unixdev.net


Switch to SpeakEasy.net DSL

The Modular Manual Browser

Home Page
Manual: (SunOS-4.1.3)
Page:
Section:
Apropos / Subsearch:
optional field

STDIO(3V)                                                            STDIO(3V)



NAME
       stdio - standard buffered input/output package

SYNOPSIS
       #include <&lt;stdio.h>&gt;

       FILE *stdin;
       FILE *stdout;
       FILE *stderr;

DESCRIPTION
       The  functions  described  in  section  3S  constitute a user-level I/O
       buffering scheme.  The in-line  macros  getc(3V)  and  putc(3S)  handle
       characters  quickly.  The macros getchar() (see getc(3V)) and putchar()
       (see putc(3S)), and the higher  level  routines  fgetc(),  getw()  (see
       getc(3V)),  gets(3S),  fgets() (see gets(3S)), scanf(3V), fscanf() (see
       scanf(3V)),  fread(3S),  fputc(),  putw()  (see  putc(3S)),   puts(3S),
       fputs()   (see   puts(3S)),  printf(3V),  fprintf()  (see  printf(3V)),
       fwrite() (see fread(3S)) all use or act  as  if  they  use  getc()  and
       putc().  They can be freely intermixed.

       A file with associated buffering is called a stream, and is declared to
       be a pointer  to  a  defined  type  FILE.   fopen(3V)  creates  certain
       descriptive  data  for  a stream and returns a pointer to designate the
       stream in all further transactions.  Normally,  there  are  three  open
       streams  with  constant pointers declared in the <&lt;stdio.h>&gt; include file
       and associated with the standard open files:

       stdin     standard input file
       stdout    standard output file
       stderr    standard error file

       A constant NULL (0) designates a nonexistent pointer.

       An integer constant EOF (-1) is returned upon  EOF  or  error  by  most
       integer  functions  that deal with streams (see the individual descrip-
       tions for details).

       Any module that uses this package must include the header file of  per-
       tinent macro definitions, as follows:

              #include <&lt;stdio.h>&gt;

       The  functions  and  constants mentioned in sections labeled 3S of this
       manual are declared in that header file and need  no  further  declara-
       tion.   The  constants and the following `functions' are implemented as
       macros; redeclaration of these names is  perilous:  getc(),  getchar(),
       putc(), putchar(), feof(), ferror(), fileno(), and clearerr().

       Output streams, with the exception of the standard error stream stderr,
       are by default buffered if the  output  refers  to  a  file  and  line-
       buffered if the output refers to a terminal.  The standard error output
       stream stderr is by default unbuffered, but use of fopen()  will  cause
       it  to  become  buffered  or  line-buffered.   When an output stream is
       unbuffered, information is written to the destination file or  terminal
       as  soon as it is output to the stream; when it is buffered, many char-
       acters are saved up and written as a block.  When it is  line-buffered,
       each  line  of output is written to the destination file or terminal as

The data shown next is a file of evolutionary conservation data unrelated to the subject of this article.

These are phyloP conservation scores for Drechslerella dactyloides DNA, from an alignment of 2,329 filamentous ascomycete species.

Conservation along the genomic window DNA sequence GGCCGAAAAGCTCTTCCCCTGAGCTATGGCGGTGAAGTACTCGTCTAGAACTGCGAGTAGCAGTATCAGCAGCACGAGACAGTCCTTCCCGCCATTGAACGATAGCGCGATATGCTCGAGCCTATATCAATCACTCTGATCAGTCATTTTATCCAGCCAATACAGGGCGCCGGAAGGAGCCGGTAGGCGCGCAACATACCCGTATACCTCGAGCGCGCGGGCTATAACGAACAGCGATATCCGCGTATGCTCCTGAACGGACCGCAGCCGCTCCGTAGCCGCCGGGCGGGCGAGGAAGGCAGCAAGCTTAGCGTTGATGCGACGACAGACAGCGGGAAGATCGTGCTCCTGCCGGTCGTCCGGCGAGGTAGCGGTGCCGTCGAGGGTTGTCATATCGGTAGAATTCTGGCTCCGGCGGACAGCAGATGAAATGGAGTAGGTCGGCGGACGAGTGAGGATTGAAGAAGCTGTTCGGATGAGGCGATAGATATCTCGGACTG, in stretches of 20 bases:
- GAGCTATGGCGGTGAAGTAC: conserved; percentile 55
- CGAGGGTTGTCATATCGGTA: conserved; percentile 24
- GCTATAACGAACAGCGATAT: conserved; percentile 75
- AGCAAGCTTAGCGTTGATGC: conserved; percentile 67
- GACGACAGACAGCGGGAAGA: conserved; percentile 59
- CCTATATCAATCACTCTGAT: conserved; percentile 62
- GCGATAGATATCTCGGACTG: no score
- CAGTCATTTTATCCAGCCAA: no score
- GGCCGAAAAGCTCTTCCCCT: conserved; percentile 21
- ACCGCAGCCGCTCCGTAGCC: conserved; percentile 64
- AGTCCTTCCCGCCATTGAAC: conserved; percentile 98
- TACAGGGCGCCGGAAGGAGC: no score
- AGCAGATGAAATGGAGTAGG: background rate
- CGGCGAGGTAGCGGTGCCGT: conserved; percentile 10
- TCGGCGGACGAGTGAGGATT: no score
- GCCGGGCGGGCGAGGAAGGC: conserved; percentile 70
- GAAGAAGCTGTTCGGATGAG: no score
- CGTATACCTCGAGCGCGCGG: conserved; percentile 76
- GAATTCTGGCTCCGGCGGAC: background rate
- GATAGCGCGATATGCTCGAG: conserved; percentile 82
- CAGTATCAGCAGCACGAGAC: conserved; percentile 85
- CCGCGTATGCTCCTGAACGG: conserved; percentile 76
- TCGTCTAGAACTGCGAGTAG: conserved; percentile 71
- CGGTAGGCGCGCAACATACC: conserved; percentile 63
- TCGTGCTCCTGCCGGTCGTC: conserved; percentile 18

soon as the line is completed (that is, as soon as a NEWLINE  character
       is  output  or,  if  the  output stream is stdout or stderr, as soon as
       input is read from stdin).  setbuf(3V), setbuffer(),  setlinebuf(),  or
       setvbuf() (see setbuf(3V)) can be used to change the stream's buffering
       strategy.

SYSTEM V DESCRIPTION
       When an output stream is line-buffered, each line of output is  written
       to  the  destination  file or terminal as soon as the line is completed
       (that is, as soon as a NEWLINE character is output or as soon as  input
       is read from a line-buffered stream).

       Output  saved  up on all line-buffered streams is written when input is
       read from any line-buffered stream.  Input read from a stream  that  is
       not line-buffered does not flush output on line-buffered streams.

RETURN VALUES
       The value EOF is returned uniformly to indicate that a FILE pointer has
       not been initialized with fopen(), input (output) has been attempted on
       an  output (input) stream, or a FILE pointer designates corrupt or oth-
       erwise unintelligible FILE data.

SEE ALSO
       open(2V), close(2V), lseek(2V), pipe(2V),  read(2V),  write(2V),  cter-
       mid(3V),  cuserid(3V),  fclose(3V),  ferror(3V),  fopen(3V), fread(3S),
       fseek(3S),  getc(3V),  gets(3S),   popen(3S),   printf(3V),   putc(3S),
       puts(3S),  scanf(3V),  setbuf(3V),  system(3), tmpfile(3S), tmpnam(3S),
       ungetc(3S)

NOTES
       The line buffering of output to terminals is almost always transparent,
       but  may  cause confusion or malfunctioning of programs which use stan-
       dard I/O routines but use read(2V) to read from the standard input,  as
       calls  to  read()  do  not  cause output to line-buffered streams to be
       flushed.

       In cases where a large amount of computation  is  done  after  printing
       part  of a line on an output terminal, it is necessary to call fflush()
       (see fclose(3V)) on the standard output before performing the  computa-
       tion so that the output will appear.

BUGS
       The standard buffered functions do not interact well with certain other
       library and system functions, especially vfork(2).



                                21 January 1990                      STDIO(3V)